Regarding questions on experimental treatments using stem cells or bee venom acupuncture, 5.1–17.7% of PD patients answered questions on safety, efficacy, and evidence-based practice incorrectly; however, more than half responded that they did not know the correct answer. Although safety and efficacy have not been established, 55.5% of PD patients responded that they were willing to receive stem cell treatment. With regard to participating in experimental treatments, there was a strong correlation between stem cell treatment and bee venom acupuncture (p < 0.0001, odds ratio = 5.226, 95% confidence interval 3.919–6.969). Younger age, higher education, and a longer duration of PD were all associated with a correct understanding of experimental treatments.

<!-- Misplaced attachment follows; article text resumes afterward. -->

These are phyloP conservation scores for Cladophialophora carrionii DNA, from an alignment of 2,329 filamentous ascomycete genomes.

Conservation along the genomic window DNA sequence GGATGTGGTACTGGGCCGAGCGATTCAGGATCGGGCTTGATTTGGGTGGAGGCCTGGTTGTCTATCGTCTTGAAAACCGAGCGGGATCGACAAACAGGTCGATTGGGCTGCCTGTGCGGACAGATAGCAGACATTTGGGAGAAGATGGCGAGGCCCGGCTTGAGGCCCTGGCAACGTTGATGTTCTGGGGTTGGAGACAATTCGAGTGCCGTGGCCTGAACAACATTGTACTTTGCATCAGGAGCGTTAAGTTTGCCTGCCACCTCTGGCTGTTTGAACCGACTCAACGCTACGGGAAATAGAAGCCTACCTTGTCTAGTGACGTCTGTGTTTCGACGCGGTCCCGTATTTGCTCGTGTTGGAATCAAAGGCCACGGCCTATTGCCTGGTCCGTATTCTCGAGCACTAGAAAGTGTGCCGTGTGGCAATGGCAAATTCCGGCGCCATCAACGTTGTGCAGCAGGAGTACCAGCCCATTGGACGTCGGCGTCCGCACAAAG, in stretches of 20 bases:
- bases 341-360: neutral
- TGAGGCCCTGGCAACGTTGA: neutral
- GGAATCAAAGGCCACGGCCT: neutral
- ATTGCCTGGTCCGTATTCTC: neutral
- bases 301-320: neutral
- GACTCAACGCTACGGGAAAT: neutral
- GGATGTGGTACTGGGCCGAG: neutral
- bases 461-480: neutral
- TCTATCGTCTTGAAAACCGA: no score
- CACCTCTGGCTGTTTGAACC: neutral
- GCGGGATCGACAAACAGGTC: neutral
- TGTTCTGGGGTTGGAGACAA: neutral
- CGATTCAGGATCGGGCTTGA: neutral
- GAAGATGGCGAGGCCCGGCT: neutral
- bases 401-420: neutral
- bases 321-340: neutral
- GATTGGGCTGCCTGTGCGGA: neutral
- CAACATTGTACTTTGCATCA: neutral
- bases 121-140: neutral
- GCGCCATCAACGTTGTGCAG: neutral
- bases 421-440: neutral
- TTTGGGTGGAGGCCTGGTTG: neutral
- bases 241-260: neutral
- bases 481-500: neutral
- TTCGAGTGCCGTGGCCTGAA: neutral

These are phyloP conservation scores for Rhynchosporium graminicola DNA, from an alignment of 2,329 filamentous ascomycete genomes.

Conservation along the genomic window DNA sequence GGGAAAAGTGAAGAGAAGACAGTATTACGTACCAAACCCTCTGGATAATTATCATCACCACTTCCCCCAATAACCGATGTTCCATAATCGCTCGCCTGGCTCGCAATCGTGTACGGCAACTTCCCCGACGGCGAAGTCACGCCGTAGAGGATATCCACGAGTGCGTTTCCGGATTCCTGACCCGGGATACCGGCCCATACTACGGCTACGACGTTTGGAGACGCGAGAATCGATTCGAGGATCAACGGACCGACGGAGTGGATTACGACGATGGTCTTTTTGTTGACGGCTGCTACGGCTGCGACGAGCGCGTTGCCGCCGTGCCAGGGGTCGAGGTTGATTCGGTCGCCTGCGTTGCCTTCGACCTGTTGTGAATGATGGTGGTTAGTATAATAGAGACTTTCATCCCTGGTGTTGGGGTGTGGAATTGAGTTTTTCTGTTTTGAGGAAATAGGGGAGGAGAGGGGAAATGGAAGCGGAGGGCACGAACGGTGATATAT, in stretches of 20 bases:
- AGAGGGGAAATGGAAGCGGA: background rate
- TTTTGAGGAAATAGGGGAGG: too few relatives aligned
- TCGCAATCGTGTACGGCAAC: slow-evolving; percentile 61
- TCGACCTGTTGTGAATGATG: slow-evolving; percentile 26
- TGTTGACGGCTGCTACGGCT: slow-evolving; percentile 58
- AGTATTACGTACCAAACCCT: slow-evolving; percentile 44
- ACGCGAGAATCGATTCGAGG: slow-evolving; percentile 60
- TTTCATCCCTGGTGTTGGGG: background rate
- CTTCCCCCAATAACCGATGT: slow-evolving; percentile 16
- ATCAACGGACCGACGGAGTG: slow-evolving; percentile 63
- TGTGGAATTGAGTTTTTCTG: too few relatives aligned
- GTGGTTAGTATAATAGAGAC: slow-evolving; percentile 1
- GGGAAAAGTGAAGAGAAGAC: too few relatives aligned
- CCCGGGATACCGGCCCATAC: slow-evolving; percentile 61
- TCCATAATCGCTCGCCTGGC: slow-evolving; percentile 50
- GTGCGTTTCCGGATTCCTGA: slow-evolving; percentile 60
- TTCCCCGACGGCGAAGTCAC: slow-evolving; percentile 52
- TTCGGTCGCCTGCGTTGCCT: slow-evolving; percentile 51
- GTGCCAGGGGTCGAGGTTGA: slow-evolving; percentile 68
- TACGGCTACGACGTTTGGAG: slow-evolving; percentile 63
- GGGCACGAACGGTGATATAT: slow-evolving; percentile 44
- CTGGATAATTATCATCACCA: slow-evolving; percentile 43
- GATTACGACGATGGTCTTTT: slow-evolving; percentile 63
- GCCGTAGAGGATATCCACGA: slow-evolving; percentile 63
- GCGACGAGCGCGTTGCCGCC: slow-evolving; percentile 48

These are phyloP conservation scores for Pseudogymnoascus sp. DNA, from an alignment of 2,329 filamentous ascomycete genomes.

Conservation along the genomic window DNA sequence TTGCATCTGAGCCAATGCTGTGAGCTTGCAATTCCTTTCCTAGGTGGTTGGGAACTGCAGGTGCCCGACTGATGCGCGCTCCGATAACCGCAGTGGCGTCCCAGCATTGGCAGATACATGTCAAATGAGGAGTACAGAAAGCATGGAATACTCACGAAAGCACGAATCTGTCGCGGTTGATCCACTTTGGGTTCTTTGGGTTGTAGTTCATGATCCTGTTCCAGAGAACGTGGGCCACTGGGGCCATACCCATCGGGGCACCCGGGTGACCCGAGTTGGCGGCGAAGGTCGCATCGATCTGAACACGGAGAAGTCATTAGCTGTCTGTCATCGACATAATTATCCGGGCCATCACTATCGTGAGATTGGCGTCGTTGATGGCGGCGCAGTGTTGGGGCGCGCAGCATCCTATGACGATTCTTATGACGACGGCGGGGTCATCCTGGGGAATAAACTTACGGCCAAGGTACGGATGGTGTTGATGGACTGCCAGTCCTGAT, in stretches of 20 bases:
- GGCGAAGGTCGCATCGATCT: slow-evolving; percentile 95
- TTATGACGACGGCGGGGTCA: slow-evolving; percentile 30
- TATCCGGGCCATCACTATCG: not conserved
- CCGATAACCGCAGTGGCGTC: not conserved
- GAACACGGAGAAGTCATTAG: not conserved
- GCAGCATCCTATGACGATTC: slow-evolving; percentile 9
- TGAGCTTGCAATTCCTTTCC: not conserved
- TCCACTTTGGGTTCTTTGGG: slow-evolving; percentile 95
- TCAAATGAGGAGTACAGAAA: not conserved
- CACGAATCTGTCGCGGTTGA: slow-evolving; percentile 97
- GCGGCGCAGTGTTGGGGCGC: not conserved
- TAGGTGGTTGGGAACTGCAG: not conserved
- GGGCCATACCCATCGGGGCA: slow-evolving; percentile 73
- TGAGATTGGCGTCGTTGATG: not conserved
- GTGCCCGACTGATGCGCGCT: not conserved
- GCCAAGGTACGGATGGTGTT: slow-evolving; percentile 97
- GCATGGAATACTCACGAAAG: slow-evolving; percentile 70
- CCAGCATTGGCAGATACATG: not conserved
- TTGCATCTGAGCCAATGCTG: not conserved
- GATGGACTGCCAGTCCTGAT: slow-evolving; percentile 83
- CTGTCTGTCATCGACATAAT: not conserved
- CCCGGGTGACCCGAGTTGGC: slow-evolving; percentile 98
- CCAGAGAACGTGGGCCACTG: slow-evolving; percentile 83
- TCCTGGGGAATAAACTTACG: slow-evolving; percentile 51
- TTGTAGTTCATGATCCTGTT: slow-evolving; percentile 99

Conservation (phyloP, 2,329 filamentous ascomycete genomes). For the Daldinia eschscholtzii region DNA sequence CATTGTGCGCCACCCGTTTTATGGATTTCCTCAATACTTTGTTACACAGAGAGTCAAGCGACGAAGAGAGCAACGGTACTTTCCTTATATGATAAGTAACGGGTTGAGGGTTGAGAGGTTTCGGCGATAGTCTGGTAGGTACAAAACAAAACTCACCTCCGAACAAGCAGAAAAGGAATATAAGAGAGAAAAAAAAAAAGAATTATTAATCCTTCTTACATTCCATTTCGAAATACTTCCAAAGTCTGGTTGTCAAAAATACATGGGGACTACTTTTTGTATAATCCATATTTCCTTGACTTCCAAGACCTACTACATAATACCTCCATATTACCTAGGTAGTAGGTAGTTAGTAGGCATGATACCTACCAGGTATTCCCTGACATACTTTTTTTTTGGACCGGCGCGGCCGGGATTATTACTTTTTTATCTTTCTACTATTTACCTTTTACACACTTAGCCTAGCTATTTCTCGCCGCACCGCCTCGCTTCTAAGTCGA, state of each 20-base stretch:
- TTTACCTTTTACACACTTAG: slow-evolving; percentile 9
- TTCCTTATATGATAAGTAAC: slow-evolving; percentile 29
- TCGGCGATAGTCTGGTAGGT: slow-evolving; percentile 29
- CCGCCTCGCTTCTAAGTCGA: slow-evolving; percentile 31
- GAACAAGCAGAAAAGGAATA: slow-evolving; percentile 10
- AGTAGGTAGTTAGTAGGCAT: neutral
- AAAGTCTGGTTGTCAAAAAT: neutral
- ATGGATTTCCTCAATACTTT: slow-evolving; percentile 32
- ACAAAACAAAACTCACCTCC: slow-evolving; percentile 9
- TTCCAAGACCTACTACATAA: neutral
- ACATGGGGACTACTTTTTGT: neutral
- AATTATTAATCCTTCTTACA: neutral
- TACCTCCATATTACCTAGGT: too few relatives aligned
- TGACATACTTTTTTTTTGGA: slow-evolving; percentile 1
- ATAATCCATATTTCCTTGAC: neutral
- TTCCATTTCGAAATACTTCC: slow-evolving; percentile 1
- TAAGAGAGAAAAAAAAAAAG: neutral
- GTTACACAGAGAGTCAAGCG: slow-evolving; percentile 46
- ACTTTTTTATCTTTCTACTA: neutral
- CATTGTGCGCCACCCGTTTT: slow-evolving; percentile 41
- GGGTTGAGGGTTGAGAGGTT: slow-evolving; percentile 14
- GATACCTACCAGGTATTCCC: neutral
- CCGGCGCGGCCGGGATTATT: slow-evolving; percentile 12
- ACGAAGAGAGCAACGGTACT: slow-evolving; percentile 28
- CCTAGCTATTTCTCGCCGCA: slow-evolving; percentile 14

Conclusions

Our data suggest that relatively few PD patients correctly understand the safety and efficacy of experimental treatments and that PD patients are greatly interested in new treatments. We hope that our data will be used to educate or to plan educational programs for PD patients and caregivers.